Meta-analysis. The use of statistical techniques to combine the findings of multiple independent studies. Example
Systematic review. A systematic method of identifying, selecting, appraising, and synthesizing the findings of all investigations of a specific research question. Example
Randomized controlled trial. An interventional study in which people are randomly assigned to two or more groups that receive different treatment. Example
Cohort study. A prospective observational study in which a group of people who have a certain condition or receive a particular treatment are followed over time and compared with another group of people who do not have that condition or receive that treatment. Example
Case-control study. A retrospective observational study in which two groups of people who have experienced different outcomes are compared on the basis of a supposed causal attribute. Example
Cross-sectional study. An observational study in which the prevalence of a condition within a given population of people is assessed at one time point. Example
Case report or case series. A detailed description of a rare finding in one or more patients. Example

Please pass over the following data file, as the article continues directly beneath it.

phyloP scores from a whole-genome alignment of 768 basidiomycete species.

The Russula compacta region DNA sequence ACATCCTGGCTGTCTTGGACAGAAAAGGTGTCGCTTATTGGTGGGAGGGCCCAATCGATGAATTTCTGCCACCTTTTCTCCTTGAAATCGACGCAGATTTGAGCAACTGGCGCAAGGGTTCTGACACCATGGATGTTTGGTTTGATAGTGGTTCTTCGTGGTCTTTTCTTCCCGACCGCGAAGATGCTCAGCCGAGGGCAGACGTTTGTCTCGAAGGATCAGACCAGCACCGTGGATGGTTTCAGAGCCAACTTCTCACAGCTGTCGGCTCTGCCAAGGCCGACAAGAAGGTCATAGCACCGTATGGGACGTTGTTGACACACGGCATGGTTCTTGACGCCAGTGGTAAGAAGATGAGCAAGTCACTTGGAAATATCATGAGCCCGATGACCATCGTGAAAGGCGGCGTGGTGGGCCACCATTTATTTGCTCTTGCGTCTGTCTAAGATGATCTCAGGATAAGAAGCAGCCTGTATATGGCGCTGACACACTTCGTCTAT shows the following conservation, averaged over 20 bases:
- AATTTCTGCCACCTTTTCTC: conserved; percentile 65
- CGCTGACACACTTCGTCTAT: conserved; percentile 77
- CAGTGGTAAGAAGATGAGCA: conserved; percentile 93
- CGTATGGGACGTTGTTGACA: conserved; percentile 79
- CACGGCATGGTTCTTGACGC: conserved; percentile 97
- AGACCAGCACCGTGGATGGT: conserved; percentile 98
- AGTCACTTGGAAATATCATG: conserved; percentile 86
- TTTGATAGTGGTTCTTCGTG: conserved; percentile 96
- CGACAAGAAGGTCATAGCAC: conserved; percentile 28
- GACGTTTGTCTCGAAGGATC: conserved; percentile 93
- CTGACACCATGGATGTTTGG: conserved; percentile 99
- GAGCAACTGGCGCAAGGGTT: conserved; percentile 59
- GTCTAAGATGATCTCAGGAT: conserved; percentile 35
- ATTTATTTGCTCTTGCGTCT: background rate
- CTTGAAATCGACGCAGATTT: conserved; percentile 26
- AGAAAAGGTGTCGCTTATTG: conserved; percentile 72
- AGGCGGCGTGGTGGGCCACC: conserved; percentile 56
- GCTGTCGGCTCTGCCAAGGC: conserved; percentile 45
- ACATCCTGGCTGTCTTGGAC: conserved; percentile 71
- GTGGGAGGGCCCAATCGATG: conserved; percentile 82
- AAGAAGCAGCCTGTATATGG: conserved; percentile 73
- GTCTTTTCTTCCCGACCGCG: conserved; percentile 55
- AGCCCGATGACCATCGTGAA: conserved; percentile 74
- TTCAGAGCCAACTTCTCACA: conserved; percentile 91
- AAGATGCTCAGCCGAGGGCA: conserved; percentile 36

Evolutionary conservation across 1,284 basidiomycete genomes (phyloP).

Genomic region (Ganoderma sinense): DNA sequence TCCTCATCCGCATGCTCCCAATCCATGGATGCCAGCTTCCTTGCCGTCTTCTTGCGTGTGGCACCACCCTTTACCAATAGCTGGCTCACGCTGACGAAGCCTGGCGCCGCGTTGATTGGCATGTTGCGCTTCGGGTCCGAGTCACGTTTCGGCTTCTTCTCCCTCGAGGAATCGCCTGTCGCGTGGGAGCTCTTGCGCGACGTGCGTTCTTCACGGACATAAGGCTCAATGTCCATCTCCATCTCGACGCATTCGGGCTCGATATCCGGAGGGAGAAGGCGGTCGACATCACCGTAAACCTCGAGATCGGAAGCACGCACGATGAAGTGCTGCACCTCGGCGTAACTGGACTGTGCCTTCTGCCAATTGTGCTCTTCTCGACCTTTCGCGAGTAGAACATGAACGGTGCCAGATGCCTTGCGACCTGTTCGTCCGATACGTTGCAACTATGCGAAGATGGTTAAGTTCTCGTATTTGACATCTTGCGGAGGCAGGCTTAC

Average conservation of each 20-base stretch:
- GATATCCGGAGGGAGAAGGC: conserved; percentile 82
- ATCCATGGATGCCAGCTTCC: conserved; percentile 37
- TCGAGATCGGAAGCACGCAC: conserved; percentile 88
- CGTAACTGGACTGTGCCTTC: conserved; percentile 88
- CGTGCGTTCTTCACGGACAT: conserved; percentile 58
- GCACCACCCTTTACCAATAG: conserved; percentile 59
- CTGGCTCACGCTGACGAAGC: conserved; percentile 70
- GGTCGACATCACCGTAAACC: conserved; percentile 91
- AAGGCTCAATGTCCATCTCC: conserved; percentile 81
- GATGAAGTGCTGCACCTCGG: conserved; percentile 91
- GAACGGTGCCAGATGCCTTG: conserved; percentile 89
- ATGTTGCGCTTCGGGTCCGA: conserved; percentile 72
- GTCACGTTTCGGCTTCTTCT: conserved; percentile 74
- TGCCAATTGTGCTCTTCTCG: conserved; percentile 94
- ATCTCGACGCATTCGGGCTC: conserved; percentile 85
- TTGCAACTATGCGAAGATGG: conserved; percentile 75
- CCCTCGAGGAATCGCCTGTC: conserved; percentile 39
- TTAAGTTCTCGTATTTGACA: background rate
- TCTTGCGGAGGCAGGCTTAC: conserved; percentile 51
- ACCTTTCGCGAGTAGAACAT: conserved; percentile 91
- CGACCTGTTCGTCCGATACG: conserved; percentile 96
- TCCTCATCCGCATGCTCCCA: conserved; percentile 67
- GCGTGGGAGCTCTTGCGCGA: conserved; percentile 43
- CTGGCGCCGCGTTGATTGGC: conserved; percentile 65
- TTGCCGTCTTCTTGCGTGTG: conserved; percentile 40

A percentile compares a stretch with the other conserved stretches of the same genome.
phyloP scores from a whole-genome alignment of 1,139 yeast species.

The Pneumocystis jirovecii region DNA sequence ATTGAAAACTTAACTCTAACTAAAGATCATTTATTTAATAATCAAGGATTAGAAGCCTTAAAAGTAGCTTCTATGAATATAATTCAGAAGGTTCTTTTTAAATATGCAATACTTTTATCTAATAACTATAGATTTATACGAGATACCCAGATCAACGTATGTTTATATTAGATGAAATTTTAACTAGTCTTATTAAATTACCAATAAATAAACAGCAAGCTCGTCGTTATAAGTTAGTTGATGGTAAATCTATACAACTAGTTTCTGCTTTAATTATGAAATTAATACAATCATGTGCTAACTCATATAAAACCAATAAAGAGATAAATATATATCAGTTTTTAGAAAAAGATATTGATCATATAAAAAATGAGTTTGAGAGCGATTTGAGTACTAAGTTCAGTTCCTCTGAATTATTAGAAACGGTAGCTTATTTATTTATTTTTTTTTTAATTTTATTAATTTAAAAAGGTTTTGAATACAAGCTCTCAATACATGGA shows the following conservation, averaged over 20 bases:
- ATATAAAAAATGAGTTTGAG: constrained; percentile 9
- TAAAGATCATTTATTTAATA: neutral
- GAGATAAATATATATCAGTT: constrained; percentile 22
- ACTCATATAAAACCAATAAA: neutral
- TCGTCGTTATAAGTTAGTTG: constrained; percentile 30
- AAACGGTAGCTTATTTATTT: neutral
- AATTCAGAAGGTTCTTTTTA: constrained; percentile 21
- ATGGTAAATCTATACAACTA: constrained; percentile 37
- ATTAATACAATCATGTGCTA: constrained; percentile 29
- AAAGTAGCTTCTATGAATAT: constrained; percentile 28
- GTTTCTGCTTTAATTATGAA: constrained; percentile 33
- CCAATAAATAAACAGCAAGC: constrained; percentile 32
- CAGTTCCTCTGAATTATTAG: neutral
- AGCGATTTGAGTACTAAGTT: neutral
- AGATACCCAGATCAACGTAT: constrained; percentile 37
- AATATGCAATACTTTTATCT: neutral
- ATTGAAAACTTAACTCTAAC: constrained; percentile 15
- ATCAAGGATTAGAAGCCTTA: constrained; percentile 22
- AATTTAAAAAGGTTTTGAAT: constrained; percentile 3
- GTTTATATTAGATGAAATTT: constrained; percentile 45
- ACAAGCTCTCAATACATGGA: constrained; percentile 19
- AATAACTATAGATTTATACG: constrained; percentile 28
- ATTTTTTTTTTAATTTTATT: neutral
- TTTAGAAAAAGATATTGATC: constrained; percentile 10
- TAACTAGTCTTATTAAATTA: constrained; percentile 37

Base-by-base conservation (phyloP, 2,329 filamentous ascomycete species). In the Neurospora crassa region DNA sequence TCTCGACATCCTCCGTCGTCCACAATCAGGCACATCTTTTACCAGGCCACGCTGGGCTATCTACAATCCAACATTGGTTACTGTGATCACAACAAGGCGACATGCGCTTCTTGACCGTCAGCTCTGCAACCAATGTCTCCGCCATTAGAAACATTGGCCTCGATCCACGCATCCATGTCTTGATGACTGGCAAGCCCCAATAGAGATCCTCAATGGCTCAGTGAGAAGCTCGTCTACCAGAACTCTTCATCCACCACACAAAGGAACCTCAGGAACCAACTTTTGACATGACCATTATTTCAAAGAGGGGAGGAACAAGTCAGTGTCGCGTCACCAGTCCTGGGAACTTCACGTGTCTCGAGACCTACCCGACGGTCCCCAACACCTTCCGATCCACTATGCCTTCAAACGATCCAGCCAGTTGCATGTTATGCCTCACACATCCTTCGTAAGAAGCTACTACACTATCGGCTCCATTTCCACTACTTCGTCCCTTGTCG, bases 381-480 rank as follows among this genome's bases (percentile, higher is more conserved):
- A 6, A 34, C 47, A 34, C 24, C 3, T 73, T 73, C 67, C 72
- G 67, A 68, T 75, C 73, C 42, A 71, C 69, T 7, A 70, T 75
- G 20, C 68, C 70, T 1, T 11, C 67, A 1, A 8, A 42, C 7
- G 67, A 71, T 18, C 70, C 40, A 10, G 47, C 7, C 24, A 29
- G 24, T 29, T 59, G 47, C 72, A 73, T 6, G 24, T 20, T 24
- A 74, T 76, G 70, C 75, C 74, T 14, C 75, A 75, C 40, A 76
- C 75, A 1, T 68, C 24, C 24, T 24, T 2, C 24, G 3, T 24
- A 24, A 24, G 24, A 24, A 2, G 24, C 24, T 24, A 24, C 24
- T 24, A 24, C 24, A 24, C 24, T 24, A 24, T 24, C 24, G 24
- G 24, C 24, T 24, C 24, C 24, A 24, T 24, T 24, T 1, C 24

t-test. Used to test whether two groups of data are significantly different from each other. A paired t-test is applied to dependent samples (e.g., pre-treatment vs. post-treatment), whereas an unpaired t-test is applied to independent samples (e.g., treatment group vs. control group).
Analysis of variance (ANOVA). Generally used to test whether more than two groups of data are significantly different from each other.
Correlation. Tests the association between two variables. A positive correlation means that both variables increase or decrease together. A negative correlation means that as one variable increases, the other variable decreases.
Regression. Tests the relationship between predictor variables and an outcome variable. In linear regression the outcome variable is continuous, whereas in logistic regression the outcome variable is binary
Survival analysis. Analyzes the time duration until an event happens (e.g., death).
Sensitivity and specificity. Indicates the probability that a test will yield a correct response.
Effect size. Measures the strength of a treatment effect.
Power analysis. Used to estimate the sample size required for detecting significant differences between groups.